This man just tore through a paper.
- Tore is defined as having moved very quickly.
An example of tore is what happened when the cat ran through the house at midnight.
- The definition of tore is having ripped something or separated it into two pieces.
An example of tore is what someone did to a page in a magazine they wanted to keep.
Origin of toreFrench from Latin torus
(comparative more tore, superlative most tore)
From Middle English tor, tore, toor, from Old Norse tor- (“hard, difficult, wrong, bad", prefix), from Proto-Germanic *tuz- (“hard, difficult, wrong, bad"), from Proto-Indo-European *dus- (“bad, ill, difficult"), from Proto-Indo-European *dÄ“wÇ- (“to fail, be behind, be lacking"). Cognate with Old High German zur- (“mis-", prefix), Gothic ð„ðŒ¿ðŒ¶- (tuz-, “hard, difficult", prefix), Ancient Greek Î´Ï…Ïƒ- (dys-, “bad, ill, difficult", prefix). More at dys-.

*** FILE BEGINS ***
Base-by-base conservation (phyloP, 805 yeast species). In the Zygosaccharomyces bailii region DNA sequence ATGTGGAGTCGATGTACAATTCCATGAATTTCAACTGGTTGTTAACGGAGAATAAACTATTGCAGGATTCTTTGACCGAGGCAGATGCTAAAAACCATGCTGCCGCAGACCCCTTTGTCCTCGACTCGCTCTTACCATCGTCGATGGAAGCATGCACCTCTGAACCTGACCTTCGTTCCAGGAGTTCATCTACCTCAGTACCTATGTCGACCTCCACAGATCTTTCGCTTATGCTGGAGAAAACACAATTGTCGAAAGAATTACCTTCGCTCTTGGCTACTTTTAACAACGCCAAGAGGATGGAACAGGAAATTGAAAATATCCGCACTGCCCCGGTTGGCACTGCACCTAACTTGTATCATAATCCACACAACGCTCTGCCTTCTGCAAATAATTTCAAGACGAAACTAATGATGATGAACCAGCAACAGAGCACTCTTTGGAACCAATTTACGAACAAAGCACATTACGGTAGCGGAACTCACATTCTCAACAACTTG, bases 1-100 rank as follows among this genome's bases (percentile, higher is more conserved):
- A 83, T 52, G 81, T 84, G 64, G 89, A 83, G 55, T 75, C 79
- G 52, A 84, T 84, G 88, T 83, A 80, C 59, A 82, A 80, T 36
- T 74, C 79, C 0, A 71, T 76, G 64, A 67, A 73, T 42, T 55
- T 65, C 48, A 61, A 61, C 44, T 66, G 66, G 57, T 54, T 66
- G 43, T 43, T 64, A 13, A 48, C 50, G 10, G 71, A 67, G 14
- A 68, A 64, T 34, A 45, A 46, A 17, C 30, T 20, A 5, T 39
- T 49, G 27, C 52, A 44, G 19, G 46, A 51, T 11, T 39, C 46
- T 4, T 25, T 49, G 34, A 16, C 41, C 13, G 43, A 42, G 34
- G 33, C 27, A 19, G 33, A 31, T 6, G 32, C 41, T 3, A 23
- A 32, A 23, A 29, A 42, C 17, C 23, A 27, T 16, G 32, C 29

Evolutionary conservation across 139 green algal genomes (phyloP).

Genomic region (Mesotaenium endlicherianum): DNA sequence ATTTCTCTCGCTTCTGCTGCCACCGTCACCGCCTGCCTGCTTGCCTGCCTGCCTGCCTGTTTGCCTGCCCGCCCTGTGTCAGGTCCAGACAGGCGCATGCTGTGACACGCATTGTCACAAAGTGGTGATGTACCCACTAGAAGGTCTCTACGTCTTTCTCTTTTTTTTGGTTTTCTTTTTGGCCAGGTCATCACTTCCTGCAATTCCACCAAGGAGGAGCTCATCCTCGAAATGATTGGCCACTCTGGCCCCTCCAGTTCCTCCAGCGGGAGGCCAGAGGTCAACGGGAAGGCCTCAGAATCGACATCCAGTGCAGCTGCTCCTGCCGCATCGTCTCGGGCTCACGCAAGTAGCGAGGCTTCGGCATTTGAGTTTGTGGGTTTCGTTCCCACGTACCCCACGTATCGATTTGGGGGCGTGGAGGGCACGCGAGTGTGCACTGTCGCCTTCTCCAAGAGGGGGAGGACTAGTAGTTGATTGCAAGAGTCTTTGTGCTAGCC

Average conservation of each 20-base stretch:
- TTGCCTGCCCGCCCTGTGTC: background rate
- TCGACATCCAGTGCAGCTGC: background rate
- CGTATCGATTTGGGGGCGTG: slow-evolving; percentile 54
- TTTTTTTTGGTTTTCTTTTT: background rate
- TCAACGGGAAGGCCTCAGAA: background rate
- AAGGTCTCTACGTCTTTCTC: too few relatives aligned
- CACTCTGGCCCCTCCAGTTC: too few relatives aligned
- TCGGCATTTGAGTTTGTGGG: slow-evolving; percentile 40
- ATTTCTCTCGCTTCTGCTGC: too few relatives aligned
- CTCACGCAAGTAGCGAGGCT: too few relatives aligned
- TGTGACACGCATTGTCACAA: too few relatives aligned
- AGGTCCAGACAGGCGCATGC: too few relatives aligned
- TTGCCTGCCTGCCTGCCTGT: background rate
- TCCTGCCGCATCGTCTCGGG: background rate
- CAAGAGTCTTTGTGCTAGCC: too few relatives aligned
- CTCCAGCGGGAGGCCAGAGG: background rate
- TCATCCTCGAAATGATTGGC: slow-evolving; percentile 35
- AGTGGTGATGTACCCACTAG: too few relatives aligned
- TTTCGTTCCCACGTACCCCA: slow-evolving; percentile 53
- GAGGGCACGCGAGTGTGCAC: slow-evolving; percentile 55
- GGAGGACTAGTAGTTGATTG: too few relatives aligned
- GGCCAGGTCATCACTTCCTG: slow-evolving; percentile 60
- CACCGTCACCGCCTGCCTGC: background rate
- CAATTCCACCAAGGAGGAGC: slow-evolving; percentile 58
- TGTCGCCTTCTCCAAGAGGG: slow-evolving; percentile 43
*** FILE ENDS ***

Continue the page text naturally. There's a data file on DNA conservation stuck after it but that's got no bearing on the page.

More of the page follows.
- Simple past tense of tear. (rip, rend, speed).
- (architecture) Alternative form of torus.
- (geometry) The surface described by the circumference of a circle revolving about a straight line in its own plane.
- The solid enclosed by such a surface; an anchor ring.
Part or all of this entry has been imported from the 1913 edition of Webster's Dictionary, which is now free of copyright and hence in the public domain. The imported definitions may be significantly out of date, and any more recent senses may be completely missing.
Probably from the root of tear; compare Welsh word for a break or cut.
- She tore her gaze from his chest.
- She tore her gaze from him.
- She wrote it lots of different times and tore it up.
- She dropped the package on the bed and eagerly tore back the brown paper wrapping.
- It tore my strap off.